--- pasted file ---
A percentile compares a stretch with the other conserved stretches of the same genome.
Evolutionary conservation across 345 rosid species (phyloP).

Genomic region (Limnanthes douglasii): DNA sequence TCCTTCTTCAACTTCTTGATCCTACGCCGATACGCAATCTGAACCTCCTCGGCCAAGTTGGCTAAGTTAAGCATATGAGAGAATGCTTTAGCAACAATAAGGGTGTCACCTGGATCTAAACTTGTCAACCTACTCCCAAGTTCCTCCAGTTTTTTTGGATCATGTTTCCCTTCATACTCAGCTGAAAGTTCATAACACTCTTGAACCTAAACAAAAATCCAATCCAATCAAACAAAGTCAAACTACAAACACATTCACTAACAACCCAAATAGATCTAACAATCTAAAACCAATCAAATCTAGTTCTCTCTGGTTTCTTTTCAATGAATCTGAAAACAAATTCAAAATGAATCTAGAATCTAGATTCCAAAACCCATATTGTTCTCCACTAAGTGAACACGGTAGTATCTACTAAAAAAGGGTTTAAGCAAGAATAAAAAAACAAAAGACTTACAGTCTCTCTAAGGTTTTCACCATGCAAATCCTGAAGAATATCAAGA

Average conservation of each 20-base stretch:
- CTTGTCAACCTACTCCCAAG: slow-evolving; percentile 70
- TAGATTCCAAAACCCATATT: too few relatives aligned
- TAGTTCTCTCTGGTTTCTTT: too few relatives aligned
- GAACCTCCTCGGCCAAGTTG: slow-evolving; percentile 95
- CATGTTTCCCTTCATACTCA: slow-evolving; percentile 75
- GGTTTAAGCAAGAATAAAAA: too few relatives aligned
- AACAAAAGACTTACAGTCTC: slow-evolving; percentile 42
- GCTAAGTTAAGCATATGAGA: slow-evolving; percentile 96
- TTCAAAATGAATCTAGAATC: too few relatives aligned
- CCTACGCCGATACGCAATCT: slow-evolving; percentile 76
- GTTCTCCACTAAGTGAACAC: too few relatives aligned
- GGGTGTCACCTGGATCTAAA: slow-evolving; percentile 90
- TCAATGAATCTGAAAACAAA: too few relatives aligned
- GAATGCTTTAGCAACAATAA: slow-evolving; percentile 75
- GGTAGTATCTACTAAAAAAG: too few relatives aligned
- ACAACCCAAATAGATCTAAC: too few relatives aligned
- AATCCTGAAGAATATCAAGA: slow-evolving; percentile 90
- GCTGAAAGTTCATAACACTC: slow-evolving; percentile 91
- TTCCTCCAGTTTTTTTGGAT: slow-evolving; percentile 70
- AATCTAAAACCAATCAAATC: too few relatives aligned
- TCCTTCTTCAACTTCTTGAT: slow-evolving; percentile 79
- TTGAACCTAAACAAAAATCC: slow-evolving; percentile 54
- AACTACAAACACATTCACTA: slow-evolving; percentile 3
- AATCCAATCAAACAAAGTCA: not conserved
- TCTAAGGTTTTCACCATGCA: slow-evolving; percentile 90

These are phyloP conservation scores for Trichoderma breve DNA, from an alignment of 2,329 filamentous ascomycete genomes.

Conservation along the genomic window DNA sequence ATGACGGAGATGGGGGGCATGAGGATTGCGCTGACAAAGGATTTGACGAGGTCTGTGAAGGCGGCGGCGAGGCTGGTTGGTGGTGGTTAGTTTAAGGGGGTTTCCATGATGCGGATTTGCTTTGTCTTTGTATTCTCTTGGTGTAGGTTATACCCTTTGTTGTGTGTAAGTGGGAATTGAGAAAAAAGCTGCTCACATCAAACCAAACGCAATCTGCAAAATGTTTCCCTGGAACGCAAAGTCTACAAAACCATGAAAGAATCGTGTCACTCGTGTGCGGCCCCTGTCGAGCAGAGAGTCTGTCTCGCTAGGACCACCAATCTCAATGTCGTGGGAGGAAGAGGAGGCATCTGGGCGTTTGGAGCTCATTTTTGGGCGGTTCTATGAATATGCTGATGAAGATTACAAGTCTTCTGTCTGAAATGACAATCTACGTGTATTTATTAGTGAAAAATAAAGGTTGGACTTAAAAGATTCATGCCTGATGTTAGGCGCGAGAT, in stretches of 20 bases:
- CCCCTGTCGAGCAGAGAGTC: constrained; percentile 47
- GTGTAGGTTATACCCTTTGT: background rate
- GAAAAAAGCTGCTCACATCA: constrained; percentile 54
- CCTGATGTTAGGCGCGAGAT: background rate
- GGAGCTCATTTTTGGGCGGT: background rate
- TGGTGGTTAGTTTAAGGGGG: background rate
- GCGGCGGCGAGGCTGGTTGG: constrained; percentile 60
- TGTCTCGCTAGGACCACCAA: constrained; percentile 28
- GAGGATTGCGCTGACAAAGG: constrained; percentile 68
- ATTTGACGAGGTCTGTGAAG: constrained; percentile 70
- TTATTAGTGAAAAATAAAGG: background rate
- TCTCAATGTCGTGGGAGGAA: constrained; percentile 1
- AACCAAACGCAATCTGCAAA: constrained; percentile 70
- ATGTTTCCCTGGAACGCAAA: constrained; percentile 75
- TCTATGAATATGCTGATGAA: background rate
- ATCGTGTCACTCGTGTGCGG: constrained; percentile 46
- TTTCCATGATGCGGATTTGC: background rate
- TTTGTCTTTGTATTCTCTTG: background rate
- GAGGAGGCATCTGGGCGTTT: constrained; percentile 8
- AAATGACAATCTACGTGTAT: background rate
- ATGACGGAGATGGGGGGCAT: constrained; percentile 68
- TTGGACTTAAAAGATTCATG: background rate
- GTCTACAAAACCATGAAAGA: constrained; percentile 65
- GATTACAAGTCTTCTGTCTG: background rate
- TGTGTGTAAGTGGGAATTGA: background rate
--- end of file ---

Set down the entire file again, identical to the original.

A percentile compares a stretch with the other conserved stretches of the same genome.
Evolutionary conservation across 345 rosid species (phyloP).

Genomic region (Limnanthes douglasii): DNA sequence TCCTTCTTCAACTTCTTGATCCTACGCCGATACGCAATCTGAACCTCCTCGGCCAAGTTGGCTAAGTTAAGCATATGAGAGAATGCTTTAGCAACAATAAGGGTGTCACCTGGATCTAAACTTGTCAACCTACTCCCAAGTTCCTCCAGTTTTTTTGGATCATGTTTCCCTTCATACTCAGCTGAAAGTTCATAACACTCTTGAACCTAAACAAAAATCCAATCCAATCAAACAAAGTCAAACTACAAACACATTCACTAACAACCCAAATAGATCTAACAATCTAAAACCAATCAAATCTAGTTCTCTCTGGTTTCTTTTCAATGAATCTGAAAACAAATTCAAAATGAATCTAGAATCTAGATTCCAAAACCCATATTGTTCTCCACTAAGTGAACACGGTAGTATCTACTAAAAAAGGGTTTAAGCAAGAATAAAAAAACAAAAGACTTACAGTCTCTCTAAGGTTTTCACCATGCAAATCCTGAAGAATATCAAGA

Average conservation of each 20-base stretch:
- CTTGTCAACCTACTCCCAAG: slow-evolving; percentile 70
- TAGATTCCAAAACCCATATT: too few relatives aligned
- TAGTTCTCTCTGGTTTCTTT: too few relatives aligned
- GAACCTCCTCGGCCAAGTTG: slow-evolving; percentile 95
- CATGTTTCCCTTCATACTCA: slow-evolving; percentile 75
- GGTTTAAGCAAGAATAAAAA: too few relatives aligned
- AACAAAAGACTTACAGTCTC: slow-evolving; percentile 42
- GCTAAGTTAAGCATATGAGA: slow-evolving; percentile 96
- TTCAAAATGAATCTAGAATC: too few relatives aligned
- CCTACGCCGATACGCAATCT: slow-evolving; percentile 76
- GTTCTCCACTAAGTGAACAC: too few relatives aligned
- GGGTGTCACCTGGATCTAAA: slow-evolving; percentile 90
- TCAATGAATCTGAAAACAAA: too few relatives aligned
- GAATGCTTTAGCAACAATAA: slow-evolving; percentile 75
- GGTAGTATCTACTAAAAAAG: too few relatives aligned
- ACAACCCAAATAGATCTAAC: too few relatives aligned
- AATCCTGAAGAATATCAAGA: slow-evolving; percentile 90
- GCTGAAAGTTCATAACACTC: slow-evolving; percentile 91
- TTCCTCCAGTTTTTTTGGAT: slow-evolving; percentile 70
- AATCTAAAACCAATCAAATC: too few relatives aligned
- TCCTTCTTCAACTTCTTGAT: slow-evolving; percentile 79
- TTGAACCTAAACAAAAATCC: slow-evolving; percentile 54
- AACTACAAACACATTCACTA: slow-evolving; percentile 3
- AATCCAATCAAACAAAGTCA: not conserved
- TCTAAGGTTTTCACCATGCA: slow-evolving; percentile 90

These are phyloP conservation scores for Trichoderma breve DNA, from an alignment of 2,329 filamentous ascomycete genomes.

Conservation along the genomic window DNA sequence ATGACGGAGATGGGGGGCATGAGGATTGCGCTGACAAAGGATTTGACGAGGTCTGTGAAGGCGGCGGCGAGGCTGGTTGGTGGTGGTTAGTTTAAGGGGGTTTCCATGATGCGGATTTGCTTTGTCTTTGTATTCTCTTGGTGTAGGTTATACCCTTTGTTGTGTGTAAGTGGGAATTGAGAAAAAAGCTGCTCACATCAAACCAAACGCAATCTGCAAAATGTTTCCCTGGAACGCAAAGTCTACAAAACCATGAAAGAATCGTGTCACTCGTGTGCGGCCCCTGTCGAGCAGAGAGTCTGTCTCGCTAGGACCACCAATCTCAATGTCGTGGGAGGAAGAGGAGGCATCTGGGCGTTTGGAGCTCATTTTTGGGCGGTTCTATGAATATGCTGATGAAGATTACAAGTCTTCTGTCTGAAATGACAATCTACGTGTATTTATTAGTGAAAAATAAAGGTTGGACTTAAAAGATTCATGCCTGATGTTAGGCGCGAGAT, in stretches of 20 bases:
- CCCCTGTCGAGCAGAGAGTC: constrained; percentile 47
- GTGTAGGTTATACCCTTTGT: background rate
- GAAAAAAGCTGCTCACATCA: constrained; percentile 54
- CCTGATGTTAGGCGCGAGAT: background rate
- GGAGCTCATTTTTGGGCGGT: background rate
- TGGTGGTTAGTTTAAGGGGG: background rate
- GCGGCGGCGAGGCTGGTTGG: constrained; percentile 60
- TGTCTCGCTAGGACCACCAA: constrained; percentile 28
- GAGGATTGCGCTGACAAAGG: constrained; percentile 68
- ATTTGACGAGGTCTGTGAAG: constrained; percentile 70
- TTATTAGTGAAAAATAAAGG: background rate
- TCTCAATGTCGTGGGAGGAA: constrained; percentile 1
- AACCAAACGCAATCTGCAAA: constrained; percentile 70
- ATGTTTCCCTGGAACGCAAA: constrained; percentile 75
- TCTATGAATATGCTGATGAA: background rate
- ATCGTGTCACTCGTGTGCGG: constrained; percentile 46
- TTTCCATGATGCGGATTTGC: background rate
- TTTGTCTTTGTATTCTCTTG: background rate
- GAGGAGGCATCTGGGCGTTT: constrained; percentile 8
- AAATGACAATCTACGTGTAT: background rate
- ATGACGGAGATGGGGGGCAT: constrained; percentile 68
- TTGGACTTAAAAGATTCATG: background rate
- GTCTACAAAACCATGAAAGA: constrained; percentile 65
- GATTACAAGTCTTCTGTCTG: background rate
- TGTGTGTAAGTGGGAATTGA: background rate